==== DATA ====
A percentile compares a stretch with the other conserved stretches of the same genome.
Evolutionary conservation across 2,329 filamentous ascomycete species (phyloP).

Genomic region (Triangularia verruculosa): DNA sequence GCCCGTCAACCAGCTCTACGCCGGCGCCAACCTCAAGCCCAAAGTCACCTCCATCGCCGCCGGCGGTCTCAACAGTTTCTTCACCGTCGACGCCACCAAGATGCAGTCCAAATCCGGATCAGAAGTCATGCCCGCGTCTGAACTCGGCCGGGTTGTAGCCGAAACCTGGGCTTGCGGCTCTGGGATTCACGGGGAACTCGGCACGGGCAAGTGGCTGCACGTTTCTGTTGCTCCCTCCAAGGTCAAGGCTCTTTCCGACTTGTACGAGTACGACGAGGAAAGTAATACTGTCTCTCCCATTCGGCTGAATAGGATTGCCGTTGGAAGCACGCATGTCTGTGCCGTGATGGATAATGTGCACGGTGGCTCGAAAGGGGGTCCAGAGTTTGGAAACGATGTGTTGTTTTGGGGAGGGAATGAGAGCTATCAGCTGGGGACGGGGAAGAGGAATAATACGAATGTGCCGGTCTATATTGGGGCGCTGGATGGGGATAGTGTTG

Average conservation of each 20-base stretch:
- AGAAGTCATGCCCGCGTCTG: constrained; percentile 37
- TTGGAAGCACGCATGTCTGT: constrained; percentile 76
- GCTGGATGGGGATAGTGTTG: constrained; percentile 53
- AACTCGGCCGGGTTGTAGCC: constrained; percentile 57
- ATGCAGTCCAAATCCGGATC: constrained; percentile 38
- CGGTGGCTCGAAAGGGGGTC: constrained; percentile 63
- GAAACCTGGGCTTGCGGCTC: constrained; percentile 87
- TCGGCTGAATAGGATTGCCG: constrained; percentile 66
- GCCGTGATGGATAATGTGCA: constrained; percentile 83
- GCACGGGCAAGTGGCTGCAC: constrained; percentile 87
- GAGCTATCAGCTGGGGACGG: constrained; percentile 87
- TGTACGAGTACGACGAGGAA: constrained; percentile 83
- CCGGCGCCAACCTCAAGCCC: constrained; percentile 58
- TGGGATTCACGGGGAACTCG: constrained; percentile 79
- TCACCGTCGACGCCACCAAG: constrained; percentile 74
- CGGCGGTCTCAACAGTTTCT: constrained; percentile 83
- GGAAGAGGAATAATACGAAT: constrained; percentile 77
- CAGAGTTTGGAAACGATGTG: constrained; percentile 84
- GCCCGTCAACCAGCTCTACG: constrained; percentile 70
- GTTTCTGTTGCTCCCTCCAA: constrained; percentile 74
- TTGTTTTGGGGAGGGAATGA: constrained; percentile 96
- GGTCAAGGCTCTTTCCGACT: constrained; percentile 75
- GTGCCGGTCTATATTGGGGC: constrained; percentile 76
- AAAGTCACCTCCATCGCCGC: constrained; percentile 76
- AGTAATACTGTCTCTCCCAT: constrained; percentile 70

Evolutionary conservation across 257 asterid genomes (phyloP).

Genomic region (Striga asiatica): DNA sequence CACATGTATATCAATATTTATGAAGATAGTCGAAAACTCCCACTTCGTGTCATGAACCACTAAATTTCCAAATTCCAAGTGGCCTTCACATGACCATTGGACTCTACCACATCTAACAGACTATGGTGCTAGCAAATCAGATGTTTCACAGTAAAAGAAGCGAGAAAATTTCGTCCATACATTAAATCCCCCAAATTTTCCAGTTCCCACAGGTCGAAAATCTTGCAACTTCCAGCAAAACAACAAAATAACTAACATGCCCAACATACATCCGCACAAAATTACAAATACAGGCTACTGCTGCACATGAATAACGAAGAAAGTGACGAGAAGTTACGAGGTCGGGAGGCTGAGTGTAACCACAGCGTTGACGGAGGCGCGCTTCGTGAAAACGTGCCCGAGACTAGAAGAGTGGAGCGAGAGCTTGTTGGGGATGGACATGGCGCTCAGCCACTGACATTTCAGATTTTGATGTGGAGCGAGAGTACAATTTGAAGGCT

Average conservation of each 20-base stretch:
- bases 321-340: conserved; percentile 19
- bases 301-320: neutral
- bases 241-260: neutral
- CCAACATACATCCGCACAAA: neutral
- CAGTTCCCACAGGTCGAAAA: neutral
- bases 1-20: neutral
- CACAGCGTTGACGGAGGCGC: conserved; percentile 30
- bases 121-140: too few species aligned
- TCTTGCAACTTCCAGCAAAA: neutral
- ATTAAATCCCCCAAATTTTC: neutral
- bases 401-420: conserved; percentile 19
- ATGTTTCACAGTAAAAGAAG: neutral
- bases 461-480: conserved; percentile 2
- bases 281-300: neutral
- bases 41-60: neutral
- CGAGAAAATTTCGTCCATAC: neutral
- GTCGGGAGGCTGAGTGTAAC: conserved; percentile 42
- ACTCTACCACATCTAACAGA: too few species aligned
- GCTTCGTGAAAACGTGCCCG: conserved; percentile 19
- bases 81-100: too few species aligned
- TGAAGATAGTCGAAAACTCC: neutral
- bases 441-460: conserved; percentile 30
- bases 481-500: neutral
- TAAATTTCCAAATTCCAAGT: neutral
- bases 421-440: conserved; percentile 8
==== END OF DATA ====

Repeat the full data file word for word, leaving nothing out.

A percentile compares a stretch with the other conserved stretches of the same genome.
Evolutionary conservation across 2,329 filamentous ascomycete species (phyloP).

Genomic region (Triangularia verruculosa): DNA sequence GCCCGTCAACCAGCTCTACGCCGGCGCCAACCTCAAGCCCAAAGTCACCTCCATCGCCGCCGGCGGTCTCAACAGTTTCTTCACCGTCGACGCCACCAAGATGCAGTCCAAATCCGGATCAGAAGTCATGCCCGCGTCTGAACTCGGCCGGGTTGTAGCCGAAACCTGGGCTTGCGGCTCTGGGATTCACGGGGAACTCGGCACGGGCAAGTGGCTGCACGTTTCTGTTGCTCCCTCCAAGGTCAAGGCTCTTTCCGACTTGTACGAGTACGACGAGGAAAGTAATACTGTCTCTCCCATTCGGCTGAATAGGATTGCCGTTGGAAGCACGCATGTCTGTGCCGTGATGGATAATGTGCACGGTGGCTCGAAAGGGGGTCCAGAGTTTGGAAACGATGTGTTGTTTTGGGGAGGGAATGAGAGCTATCAGCTGGGGACGGGGAAGAGGAATAATACGAATGTGCCGGTCTATATTGGGGCGCTGGATGGGGATAGTGTTG

Average conservation of each 20-base stretch:
- AGAAGTCATGCCCGCGTCTG: constrained; percentile 37
- TTGGAAGCACGCATGTCTGT: constrained; percentile 76
- GCTGGATGGGGATAGTGTTG: constrained; percentile 53
- AACTCGGCCGGGTTGTAGCC: constrained; percentile 57
- ATGCAGTCCAAATCCGGATC: constrained; percentile 38
- CGGTGGCTCGAAAGGGGGTC: constrained; percentile 63
- GAAACCTGGGCTTGCGGCTC: constrained; percentile 87
- TCGGCTGAATAGGATTGCCG: constrained; percentile 66
- GCCGTGATGGATAATGTGCA: constrained; percentile 83
- GCACGGGCAAGTGGCTGCAC: constrained; percentile 87
- GAGCTATCAGCTGGGGACGG: constrained; percentile 87
- TGTACGAGTACGACGAGGAA: constrained; percentile 83
- CCGGCGCCAACCTCAAGCCC: constrained; percentile 58
- TGGGATTCACGGGGAACTCG: constrained; percentile 79
- TCACCGTCGACGCCACCAAG: constrained; percentile 74
- CGGCGGTCTCAACAGTTTCT: constrained; percentile 83
- GGAAGAGGAATAATACGAAT: constrained; percentile 77
- CAGAGTTTGGAAACGATGTG: constrained; percentile 84
- GCCCGTCAACCAGCTCTACG: constrained; percentile 70
- GTTTCTGTTGCTCCCTCCAA: constrained; percentile 74
- TTGTTTTGGGGAGGGAATGA: constrained; percentile 96
- GGTCAAGGCTCTTTCCGACT: constrained; percentile 75
- GTGCCGGTCTATATTGGGGC: constrained; percentile 76
- AAAGTCACCTCCATCGCCGC: constrained; percentile 76
- AGTAATACTGTCTCTCCCAT: constrained; percentile 70

Evolutionary conservation across 257 asterid genomes (phyloP).

Genomic region (Striga asiatica): DNA sequence CACATGTATATCAATATTTATGAAGATAGTCGAAAACTCCCACTTCGTGTCATGAACCACTAAATTTCCAAATTCCAAGTGGCCTTCACATGACCATTGGACTCTACCACATCTAACAGACTATGGTGCTAGCAAATCAGATGTTTCACAGTAAAAGAAGCGAGAAAATTTCGTCCATACATTAAATCCCCCAAATTTTCCAGTTCCCACAGGTCGAAAATCTTGCAACTTCCAGCAAAACAACAAAATAACTAACATGCCCAACATACATCCGCACAAAATTACAAATACAGGCTACTGCTGCACATGAATAACGAAGAAAGTGACGAGAAGTTACGAGGTCGGGAGGCTGAGTGTAACCACAGCGTTGACGGAGGCGCGCTTCGTGAAAACGTGCCCGAGACTAGAAGAGTGGAGCGAGAGCTTGTTGGGGATGGACATGGCGCTCAGCCACTGACATTTCAGATTTTGATGTGGAGCGAGAGTACAATTTGAAGGCT

Average conservation of each 20-base stretch:
- bases 321-340: conserved; percentile 19
- bases 301-320: neutral
- bases 241-260: neutral
- CCAACATACATCCGCACAAA: neutral
- CAGTTCCCACAGGTCGAAAA: neutral
- bases 1-20: neutral
- CACAGCGTTGACGGAGGCGC: conserved; percentile 30
- bases 121-140: too few species aligned
- TCTTGCAACTTCCAGCAAAA: neutral
- ATTAAATCCCCCAAATTTTC: neutral
- bases 401-420: conserved; percentile 19
- ATGTTTCACAGTAAAAGAAG: neutral
- bases 461-480: conserved; percentile 2
- bases 281-300: neutral
- bases 41-60: neutral
- CGAGAAAATTTCGTCCATAC: neutral
- GTCGGGAGGCTGAGTGTAAC: conserved; percentile 42
- ACTCTACCACATCTAACAGA: too few species aligned
- GCTTCGTGAAAACGTGCCCG: conserved; percentile 19
- bases 81-100: too few species aligned
- TGAAGATAGTCGAAAACTCC: neutral
- bases 441-460: conserved; percentile 30
- bases 481-500: neutral
- TAAATTTCCAAATTCCAAGT: neutral
- bases 421-440: conserved; percentile 8